What is PID?

PID is a method of feedback control: using information from a sensor to set the output of an actuator in order to accurately reach a target. In this demonstration, the actuator is the position (or velocity, if the Velocity Mode checkbox is checked) of the grey "car" (box). The black box indicates the target position. Since this is a simulation, the position of the car is "sensed" by storing that information.

PID is a simple, but powerful, algorithm for calculating the value to use for the actuator from the sensor input and target.

  1. First, the error is calculated by subtracting the sensor value from the target.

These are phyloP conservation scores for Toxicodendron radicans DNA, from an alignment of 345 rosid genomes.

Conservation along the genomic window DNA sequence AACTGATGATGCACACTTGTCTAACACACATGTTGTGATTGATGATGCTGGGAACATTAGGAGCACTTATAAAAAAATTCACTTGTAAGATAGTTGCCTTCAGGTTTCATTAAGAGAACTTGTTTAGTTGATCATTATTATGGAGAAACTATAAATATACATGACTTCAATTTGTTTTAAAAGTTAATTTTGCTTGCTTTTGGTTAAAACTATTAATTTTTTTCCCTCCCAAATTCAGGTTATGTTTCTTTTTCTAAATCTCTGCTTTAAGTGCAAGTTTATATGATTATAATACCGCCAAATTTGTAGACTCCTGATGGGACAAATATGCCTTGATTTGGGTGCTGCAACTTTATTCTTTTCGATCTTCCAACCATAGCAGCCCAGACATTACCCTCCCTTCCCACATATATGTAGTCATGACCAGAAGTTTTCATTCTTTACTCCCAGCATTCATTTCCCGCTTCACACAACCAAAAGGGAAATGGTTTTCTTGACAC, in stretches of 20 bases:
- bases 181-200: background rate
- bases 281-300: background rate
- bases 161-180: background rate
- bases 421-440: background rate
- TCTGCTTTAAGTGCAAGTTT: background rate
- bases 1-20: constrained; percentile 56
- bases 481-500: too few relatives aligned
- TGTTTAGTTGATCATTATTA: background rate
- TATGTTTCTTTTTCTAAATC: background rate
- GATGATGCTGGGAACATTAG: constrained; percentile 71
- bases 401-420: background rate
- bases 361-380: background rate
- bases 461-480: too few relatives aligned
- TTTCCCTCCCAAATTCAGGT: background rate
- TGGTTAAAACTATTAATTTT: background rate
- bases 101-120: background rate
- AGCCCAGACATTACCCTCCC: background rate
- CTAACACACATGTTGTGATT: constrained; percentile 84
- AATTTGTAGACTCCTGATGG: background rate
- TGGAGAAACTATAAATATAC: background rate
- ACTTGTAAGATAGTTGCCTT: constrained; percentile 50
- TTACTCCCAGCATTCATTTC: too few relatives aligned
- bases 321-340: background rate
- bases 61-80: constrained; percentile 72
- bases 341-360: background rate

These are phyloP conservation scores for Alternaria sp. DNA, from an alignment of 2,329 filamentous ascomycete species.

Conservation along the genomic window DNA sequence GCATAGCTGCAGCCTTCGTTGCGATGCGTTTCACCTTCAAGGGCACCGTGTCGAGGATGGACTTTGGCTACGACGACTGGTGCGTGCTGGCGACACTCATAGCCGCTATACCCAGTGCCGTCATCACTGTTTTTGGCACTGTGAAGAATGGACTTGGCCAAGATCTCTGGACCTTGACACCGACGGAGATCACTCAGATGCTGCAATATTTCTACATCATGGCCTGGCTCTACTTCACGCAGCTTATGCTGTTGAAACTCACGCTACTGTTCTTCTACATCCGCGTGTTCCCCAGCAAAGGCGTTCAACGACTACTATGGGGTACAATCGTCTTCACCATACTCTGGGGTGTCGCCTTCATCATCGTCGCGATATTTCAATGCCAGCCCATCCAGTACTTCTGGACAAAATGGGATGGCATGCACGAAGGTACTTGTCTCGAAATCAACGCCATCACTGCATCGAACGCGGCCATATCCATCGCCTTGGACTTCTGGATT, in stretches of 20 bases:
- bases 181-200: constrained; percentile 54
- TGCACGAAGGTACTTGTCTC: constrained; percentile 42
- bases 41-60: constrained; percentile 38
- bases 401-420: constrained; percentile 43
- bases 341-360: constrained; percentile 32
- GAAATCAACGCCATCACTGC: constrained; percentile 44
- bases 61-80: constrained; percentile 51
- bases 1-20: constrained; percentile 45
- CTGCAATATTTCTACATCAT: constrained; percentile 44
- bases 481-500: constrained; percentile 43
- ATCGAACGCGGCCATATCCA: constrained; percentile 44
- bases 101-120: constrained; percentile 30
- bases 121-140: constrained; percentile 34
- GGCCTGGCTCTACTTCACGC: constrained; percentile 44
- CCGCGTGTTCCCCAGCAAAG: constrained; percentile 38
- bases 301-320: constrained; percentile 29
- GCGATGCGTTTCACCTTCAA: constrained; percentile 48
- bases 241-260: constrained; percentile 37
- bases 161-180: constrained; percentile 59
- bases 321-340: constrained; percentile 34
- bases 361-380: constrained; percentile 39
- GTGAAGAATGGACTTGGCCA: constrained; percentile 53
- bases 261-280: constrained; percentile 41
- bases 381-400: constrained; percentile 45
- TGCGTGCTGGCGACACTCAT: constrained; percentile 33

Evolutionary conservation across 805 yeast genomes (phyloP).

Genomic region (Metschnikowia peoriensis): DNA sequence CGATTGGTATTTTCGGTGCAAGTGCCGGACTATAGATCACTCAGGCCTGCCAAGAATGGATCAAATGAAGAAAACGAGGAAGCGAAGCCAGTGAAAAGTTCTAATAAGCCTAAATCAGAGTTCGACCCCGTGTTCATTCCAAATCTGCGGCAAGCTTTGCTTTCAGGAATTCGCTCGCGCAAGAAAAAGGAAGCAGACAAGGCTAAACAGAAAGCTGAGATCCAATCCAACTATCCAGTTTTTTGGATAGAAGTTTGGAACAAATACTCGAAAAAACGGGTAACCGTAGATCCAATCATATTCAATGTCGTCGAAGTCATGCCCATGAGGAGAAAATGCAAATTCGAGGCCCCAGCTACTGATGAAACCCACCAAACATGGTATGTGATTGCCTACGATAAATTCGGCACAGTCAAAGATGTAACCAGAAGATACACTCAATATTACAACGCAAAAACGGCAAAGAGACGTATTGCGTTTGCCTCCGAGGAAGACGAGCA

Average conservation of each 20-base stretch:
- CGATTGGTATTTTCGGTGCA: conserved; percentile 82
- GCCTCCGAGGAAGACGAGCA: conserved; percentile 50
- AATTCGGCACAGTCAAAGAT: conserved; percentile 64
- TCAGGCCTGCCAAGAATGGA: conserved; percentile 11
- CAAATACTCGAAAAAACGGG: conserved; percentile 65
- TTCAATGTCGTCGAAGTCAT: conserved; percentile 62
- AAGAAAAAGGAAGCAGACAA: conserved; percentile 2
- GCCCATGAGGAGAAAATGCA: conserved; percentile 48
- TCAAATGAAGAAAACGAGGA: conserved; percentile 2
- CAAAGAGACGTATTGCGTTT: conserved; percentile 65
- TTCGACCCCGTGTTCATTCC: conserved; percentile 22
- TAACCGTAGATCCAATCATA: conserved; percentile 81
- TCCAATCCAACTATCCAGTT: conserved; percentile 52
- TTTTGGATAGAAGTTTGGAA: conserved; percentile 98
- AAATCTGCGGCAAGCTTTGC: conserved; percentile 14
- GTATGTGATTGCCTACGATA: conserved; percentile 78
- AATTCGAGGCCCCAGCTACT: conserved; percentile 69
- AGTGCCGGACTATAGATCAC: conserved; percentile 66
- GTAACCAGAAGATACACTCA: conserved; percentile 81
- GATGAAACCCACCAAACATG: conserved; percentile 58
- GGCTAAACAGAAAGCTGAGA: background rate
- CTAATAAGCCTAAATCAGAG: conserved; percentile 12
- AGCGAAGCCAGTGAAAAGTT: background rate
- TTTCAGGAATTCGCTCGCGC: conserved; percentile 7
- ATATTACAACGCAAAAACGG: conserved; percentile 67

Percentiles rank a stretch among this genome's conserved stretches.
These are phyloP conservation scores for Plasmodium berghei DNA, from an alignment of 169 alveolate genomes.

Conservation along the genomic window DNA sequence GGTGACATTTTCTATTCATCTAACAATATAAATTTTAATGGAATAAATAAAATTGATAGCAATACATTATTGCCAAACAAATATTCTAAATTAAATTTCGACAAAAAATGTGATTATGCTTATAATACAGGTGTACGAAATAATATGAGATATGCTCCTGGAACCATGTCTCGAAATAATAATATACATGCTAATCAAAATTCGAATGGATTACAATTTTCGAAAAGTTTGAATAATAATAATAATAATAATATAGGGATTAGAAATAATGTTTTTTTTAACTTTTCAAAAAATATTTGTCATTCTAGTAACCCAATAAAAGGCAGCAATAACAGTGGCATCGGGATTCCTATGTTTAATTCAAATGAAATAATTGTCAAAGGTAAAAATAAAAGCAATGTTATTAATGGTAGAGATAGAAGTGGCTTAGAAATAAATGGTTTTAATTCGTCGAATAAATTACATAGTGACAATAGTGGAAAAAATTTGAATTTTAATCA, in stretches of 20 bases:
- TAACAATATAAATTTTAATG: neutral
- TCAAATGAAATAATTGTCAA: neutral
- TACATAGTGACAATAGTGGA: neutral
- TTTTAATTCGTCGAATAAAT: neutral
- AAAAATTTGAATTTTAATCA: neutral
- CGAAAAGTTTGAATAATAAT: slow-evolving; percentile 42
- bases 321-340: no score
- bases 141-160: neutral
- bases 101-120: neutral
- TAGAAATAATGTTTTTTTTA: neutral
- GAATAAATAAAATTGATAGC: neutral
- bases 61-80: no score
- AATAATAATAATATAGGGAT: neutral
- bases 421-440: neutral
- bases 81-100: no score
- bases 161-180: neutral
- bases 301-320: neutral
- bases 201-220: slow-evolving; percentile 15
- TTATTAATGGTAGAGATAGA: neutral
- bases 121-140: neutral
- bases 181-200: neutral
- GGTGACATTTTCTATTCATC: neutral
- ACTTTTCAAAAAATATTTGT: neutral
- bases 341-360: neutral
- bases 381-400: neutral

2. Next, the integral and derivative of the error are calculated. A simple approximation of the integral can be computed by summing all past error values. The derivative can be approximated by subtracting the most recent error value from the last error value, though this method is very noisy.
  3. Finally, the output is set according to P*error + I*integral + D*derivative.

Generally, the P and I terms work together to move the car to the target, while the D term is used to slow the car down and prevent it from overshooting the target (too much). In position mode, the P term is unable to completely eliminate the error (since the position will be proportional to the error, and thus requires a non-zero error to have a non-zero position). Due to this effect, it is often more useful to set the velocity of the car instead.

Some further thoughts on feedback control and PID are available from a presentation I gave: abridged_pid.pdf. Many of the effects discussed there can be observed in this simulation.